U.S., U.K. complete history-making highly enriched uranium transfer
A “multi-year effort” to move excess highly enriched uranium from the U.K. to the U.S. is now complete, according to an announcement made by the U.S. Department of Energy’s semiautonomous National Nuclear Security Administration.
Nearly 700 kg of HEU was relocated, marking the largest removal to the U.S. in the history of the DOE-NNSA Office of Material Management and Minimization’s nuclear material program.
The HEU will be downblended for use as reactor fuel, according to the announcement.
More than a dozen groups – representing both the U.S. and the U.K. – worked on the transfer. The uranium was taken from the Dounreay nuclear site, which sits on the Scottish coast.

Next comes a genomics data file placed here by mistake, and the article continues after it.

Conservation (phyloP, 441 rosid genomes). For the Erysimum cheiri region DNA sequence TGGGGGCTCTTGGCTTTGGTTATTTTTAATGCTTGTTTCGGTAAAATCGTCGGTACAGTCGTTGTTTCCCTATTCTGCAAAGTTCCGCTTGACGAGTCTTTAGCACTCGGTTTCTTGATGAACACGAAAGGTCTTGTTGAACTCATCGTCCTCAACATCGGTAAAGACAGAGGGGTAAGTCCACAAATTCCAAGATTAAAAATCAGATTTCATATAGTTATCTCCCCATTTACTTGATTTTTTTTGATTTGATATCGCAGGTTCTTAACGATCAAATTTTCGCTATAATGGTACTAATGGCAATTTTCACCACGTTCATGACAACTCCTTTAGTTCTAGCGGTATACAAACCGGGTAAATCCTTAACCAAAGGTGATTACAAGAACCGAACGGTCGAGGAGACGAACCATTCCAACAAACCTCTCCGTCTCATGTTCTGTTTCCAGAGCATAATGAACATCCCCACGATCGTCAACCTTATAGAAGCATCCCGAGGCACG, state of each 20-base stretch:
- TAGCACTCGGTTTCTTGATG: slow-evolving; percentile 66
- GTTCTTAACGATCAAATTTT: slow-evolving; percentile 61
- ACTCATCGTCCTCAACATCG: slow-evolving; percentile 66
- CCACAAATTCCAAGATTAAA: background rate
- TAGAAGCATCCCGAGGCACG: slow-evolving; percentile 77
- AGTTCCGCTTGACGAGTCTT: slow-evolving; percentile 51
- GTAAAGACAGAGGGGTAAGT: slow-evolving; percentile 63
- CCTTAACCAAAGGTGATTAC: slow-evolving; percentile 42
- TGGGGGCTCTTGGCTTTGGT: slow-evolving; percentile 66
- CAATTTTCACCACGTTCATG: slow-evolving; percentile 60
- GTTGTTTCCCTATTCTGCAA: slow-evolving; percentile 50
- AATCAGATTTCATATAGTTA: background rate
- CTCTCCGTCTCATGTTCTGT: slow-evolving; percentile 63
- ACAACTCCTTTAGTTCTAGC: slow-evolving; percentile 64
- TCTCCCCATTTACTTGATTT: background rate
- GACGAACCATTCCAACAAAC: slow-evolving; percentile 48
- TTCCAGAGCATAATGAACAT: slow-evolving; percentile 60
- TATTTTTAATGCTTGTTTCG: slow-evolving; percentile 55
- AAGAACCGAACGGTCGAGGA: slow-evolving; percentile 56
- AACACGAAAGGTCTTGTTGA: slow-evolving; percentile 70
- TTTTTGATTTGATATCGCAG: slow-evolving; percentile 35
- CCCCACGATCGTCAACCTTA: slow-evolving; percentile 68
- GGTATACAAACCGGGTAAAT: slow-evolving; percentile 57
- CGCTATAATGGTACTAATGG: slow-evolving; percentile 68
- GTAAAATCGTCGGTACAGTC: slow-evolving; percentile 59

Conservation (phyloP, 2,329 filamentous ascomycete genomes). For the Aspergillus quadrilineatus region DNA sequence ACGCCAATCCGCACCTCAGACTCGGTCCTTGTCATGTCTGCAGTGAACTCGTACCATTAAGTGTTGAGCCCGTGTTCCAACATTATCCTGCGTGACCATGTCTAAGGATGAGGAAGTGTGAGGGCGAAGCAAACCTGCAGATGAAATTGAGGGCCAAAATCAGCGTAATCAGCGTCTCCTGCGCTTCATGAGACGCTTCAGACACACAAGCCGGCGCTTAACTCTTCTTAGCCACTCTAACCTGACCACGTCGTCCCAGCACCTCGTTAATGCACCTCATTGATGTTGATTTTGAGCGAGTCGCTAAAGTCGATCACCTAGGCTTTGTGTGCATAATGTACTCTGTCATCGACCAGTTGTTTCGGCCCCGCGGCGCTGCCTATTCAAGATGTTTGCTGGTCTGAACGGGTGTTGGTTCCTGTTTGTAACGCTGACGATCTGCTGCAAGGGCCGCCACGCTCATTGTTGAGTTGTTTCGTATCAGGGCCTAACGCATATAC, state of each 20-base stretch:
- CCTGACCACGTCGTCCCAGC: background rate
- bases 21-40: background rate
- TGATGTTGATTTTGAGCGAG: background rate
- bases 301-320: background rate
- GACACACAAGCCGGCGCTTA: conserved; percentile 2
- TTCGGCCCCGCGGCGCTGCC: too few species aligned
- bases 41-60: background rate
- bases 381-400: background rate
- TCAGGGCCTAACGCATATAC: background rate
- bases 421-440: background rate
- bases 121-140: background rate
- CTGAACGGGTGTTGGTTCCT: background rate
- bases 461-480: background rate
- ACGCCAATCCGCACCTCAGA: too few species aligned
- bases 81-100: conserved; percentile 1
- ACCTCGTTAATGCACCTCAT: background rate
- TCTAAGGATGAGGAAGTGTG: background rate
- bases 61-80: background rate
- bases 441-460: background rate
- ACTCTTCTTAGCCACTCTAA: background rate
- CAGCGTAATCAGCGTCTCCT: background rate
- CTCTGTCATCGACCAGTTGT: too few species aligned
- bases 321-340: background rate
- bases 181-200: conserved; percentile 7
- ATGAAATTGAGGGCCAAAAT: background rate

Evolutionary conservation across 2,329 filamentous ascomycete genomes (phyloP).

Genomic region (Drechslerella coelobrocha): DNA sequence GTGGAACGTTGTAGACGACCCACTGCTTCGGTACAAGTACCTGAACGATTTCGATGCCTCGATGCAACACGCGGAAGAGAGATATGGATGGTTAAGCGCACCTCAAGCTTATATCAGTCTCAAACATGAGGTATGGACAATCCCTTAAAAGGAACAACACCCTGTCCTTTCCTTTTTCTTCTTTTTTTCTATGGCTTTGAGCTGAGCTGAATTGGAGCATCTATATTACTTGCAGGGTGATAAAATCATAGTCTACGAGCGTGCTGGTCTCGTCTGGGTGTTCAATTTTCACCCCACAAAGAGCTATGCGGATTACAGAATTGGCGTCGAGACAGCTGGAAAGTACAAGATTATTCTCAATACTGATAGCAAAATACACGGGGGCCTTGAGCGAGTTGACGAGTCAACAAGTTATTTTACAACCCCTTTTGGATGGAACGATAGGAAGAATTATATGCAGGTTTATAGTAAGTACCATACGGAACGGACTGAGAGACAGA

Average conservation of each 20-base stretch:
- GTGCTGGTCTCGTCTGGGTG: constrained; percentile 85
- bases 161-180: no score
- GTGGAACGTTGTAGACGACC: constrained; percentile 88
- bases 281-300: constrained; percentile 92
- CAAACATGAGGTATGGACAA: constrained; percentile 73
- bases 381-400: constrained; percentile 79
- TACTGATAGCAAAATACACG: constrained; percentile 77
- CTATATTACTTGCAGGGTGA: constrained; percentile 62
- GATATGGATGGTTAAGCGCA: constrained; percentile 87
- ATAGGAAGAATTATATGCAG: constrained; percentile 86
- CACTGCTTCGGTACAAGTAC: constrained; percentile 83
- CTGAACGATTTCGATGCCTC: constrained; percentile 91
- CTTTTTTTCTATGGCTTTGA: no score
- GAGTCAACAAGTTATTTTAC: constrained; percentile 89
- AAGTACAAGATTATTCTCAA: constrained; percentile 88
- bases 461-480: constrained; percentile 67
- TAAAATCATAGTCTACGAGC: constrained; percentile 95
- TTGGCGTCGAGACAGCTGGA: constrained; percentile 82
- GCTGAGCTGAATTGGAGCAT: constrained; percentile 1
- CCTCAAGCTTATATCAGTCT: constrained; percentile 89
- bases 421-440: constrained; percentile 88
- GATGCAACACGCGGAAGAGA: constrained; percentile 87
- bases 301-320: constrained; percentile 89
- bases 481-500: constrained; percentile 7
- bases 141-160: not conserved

NNSA chief Lisa Gordon-Hagerty, in a prepared statement, said nuclear ties between the two countries have been “resolute for more than 60 years.”
“This joint effort highlights our strong cooperation and mutual nonproliferation goals,” she continued.
The completion signals an “important” step in cleaning up Dounreay, according to David Peattie, the CEO of the U.K.’s Nuclear Decommissioning Authority.
The NNSA announcement did not say where the HEU would be going in the U.S.